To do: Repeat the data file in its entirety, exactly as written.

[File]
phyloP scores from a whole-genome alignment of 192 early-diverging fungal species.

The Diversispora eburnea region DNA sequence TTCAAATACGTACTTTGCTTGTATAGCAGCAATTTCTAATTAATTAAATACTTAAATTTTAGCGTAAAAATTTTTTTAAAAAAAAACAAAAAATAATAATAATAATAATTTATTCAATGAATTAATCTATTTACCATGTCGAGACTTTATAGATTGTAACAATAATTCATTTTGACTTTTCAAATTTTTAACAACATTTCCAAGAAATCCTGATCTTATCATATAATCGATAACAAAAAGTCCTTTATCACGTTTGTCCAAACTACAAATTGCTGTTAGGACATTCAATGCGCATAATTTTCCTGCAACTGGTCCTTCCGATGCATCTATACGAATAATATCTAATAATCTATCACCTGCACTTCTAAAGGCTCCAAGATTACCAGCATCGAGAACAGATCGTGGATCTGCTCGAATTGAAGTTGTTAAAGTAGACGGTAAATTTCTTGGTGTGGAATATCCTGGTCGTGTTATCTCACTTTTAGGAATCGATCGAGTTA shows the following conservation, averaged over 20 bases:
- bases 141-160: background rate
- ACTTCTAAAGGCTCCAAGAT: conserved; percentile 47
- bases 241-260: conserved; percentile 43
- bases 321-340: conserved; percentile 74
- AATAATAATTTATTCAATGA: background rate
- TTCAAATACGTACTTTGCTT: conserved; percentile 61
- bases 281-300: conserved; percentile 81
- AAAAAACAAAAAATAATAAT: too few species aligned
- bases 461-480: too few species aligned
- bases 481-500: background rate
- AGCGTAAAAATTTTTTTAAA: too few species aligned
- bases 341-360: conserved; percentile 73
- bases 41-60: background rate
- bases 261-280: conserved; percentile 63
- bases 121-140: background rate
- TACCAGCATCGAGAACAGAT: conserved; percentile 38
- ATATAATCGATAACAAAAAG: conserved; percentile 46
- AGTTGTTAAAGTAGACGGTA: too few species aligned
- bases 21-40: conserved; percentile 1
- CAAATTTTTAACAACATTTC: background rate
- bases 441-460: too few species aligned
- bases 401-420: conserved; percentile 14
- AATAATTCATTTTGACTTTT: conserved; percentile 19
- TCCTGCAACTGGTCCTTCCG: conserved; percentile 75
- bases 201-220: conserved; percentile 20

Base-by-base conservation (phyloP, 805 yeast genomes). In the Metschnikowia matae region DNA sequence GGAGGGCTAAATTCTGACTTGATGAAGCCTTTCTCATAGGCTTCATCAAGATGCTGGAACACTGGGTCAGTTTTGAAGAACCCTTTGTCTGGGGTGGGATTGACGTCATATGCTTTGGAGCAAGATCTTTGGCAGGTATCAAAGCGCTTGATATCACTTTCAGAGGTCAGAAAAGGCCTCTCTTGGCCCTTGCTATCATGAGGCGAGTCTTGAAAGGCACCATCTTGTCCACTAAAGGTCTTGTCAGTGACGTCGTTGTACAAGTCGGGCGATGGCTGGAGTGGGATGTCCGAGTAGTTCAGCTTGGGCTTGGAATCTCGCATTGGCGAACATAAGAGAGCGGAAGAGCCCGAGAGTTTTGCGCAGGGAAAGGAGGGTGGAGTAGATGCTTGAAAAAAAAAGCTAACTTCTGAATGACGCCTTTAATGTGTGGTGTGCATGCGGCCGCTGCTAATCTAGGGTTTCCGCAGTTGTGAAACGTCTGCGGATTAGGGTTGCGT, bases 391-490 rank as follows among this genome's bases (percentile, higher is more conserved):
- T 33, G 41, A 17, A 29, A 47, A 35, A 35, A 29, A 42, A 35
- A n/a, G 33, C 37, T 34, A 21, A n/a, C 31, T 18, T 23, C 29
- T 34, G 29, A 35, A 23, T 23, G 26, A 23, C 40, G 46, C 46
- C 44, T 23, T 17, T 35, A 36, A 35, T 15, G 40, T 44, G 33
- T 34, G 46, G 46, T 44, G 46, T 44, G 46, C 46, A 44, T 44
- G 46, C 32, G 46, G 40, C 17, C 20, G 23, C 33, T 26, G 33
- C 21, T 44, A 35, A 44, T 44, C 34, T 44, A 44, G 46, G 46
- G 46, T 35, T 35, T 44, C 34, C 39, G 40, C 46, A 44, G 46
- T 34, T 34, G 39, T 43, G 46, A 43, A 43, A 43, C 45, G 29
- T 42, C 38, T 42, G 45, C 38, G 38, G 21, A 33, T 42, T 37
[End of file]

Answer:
phyloP scores from a whole-genome alignment of 192 early-diverging fungal species.

The Diversispora eburnea region DNA sequence TTCAAATACGTACTTTGCTTGTATAGCAGCAATTTCTAATTAATTAAATACTTAAATTTTAGCGTAAAAATTTTTTTAAAAAAAAACAAAAAATAATAATAATAATAATTTATTCAATGAATTAATCTATTTACCATGTCGAGACTTTATAGATTGTAACAATAATTCATTTTGACTTTTCAAATTTTTAACAACATTTCCAAGAAATCCTGATCTTATCATATAATCGATAACAAAAAGTCCTTTATCACGTTTGTCCAAACTACAAATTGCTGTTAGGACATTCAATGCGCATAATTTTCCTGCAACTGGTCCTTCCGATGCATCTATACGAATAATATCTAATAATCTATCACCTGCACTTCTAAAGGCTCCAAGATTACCAGCATCGAGAACAGATCGTGGATCTGCTCGAATTGAAGTTGTTAAAGTAGACGGTAAATTTCTTGGTGTGGAATATCCTGGTCGTGTTATCTCACTTTTAGGAATCGATCGAGTTA shows the following conservation, averaged over 20 bases:
- bases 141-160: background rate
- ACTTCTAAAGGCTCCAAGAT: conserved; percentile 47
- bases 241-260: conserved; percentile 43
- bases 321-340: conserved; percentile 74
- AATAATAATTTATTCAATGA: background rate
- TTCAAATACGTACTTTGCTT: conserved; percentile 61
- bases 281-300: conserved; percentile 81
- AAAAAACAAAAAATAATAAT: too few species aligned
- bases 461-480: too few species aligned
- bases 481-500: background rate
- AGCGTAAAAATTTTTTTAAA: too few species aligned
- bases 341-360: conserved; percentile 73
- bases 41-60: background rate
- bases 261-280: conserved; percentile 63
- bases 121-140: background rate
- TACCAGCATCGAGAACAGAT: conserved; percentile 38
- ATATAATCGATAACAAAAAG: conserved; percentile 46
- AGTTGTTAAAGTAGACGGTA: too few species aligned
- bases 21-40: conserved; percentile 1
- CAAATTTTTAACAACATTTC: background rate
- bases 441-460: too few species aligned
- bases 401-420: conserved; percentile 14
- AATAATTCATTTTGACTTTT: conserved; percentile 19
- TCCTGCAACTGGTCCTTCCG: conserved; percentile 75
- bases 201-220: conserved; percentile 20

Base-by-base conservation (phyloP, 805 yeast genomes). In the Metschnikowia matae region DNA sequence GGAGGGCTAAATTCTGACTTGATGAAGCCTTTCTCATAGGCTTCATCAAGATGCTGGAACACTGGGTCAGTTTTGAAGAACCCTTTGTCTGGGGTGGGATTGACGTCATATGCTTTGGAGCAAGATCTTTGGCAGGTATCAAAGCGCTTGATATCACTTTCAGAGGTCAGAAAAGGCCTCTCTTGGCCCTTGCTATCATGAGGCGAGTCTTGAAAGGCACCATCTTGTCCACTAAAGGTCTTGTCAGTGACGTCGTTGTACAAGTCGGGCGATGGCTGGAGTGGGATGTCCGAGTAGTTCAGCTTGGGCTTGGAATCTCGCATTGGCGAACATAAGAGAGCGGAAGAGCCCGAGAGTTTTGCGCAGGGAAAGGAGGGTGGAGTAGATGCTTGAAAAAAAAAGCTAACTTCTGAATGACGCCTTTAATGTGTGGTGTGCATGCGGCCGCTGCTAATCTAGGGTTTCCGCAGTTGTGAAACGTCTGCGGATTAGGGTTGCGT, bases 391-490 rank as follows among this genome's bases (percentile, higher is more conserved):
- T 33, G 41, A 17, A 29, A 47, A 35, A 35, A 29, A 42, A 35
- A n/a, G 33, C 37, T 34, A 21, A n/a, C 31, T 18, T 23, C 29
- T 34, G 29, A 35, A 23, T 23, G 26, A 23, C 40, G 46, C 46
- C 44, T 23, T 17, T 35, A 36, A 35, T 15, G 40, T 44, G 33
- T 34, G 46, G 46, T 44, G 46, T 44, G 46, C 46, A 44, T 44
- G 46, C 32, G 46, G 40, C 17, C 20, G 23, C 33, T 26, G 33
- C 21, T 44, A 35, A 44, T 44, C 34, T 44, A 44, G 46, G 46
- G 46, T 35, T 35, T 44, C 34, C 39, G 40, C 46, A 44, G 46
- T 34, T 34, G 39, T 43, G 46, A 43, A 43, A 43, C 45, G 29
- T 42, C 38, T 42, G 45, C 38, G 38, G 21, A 33, T 42, T 37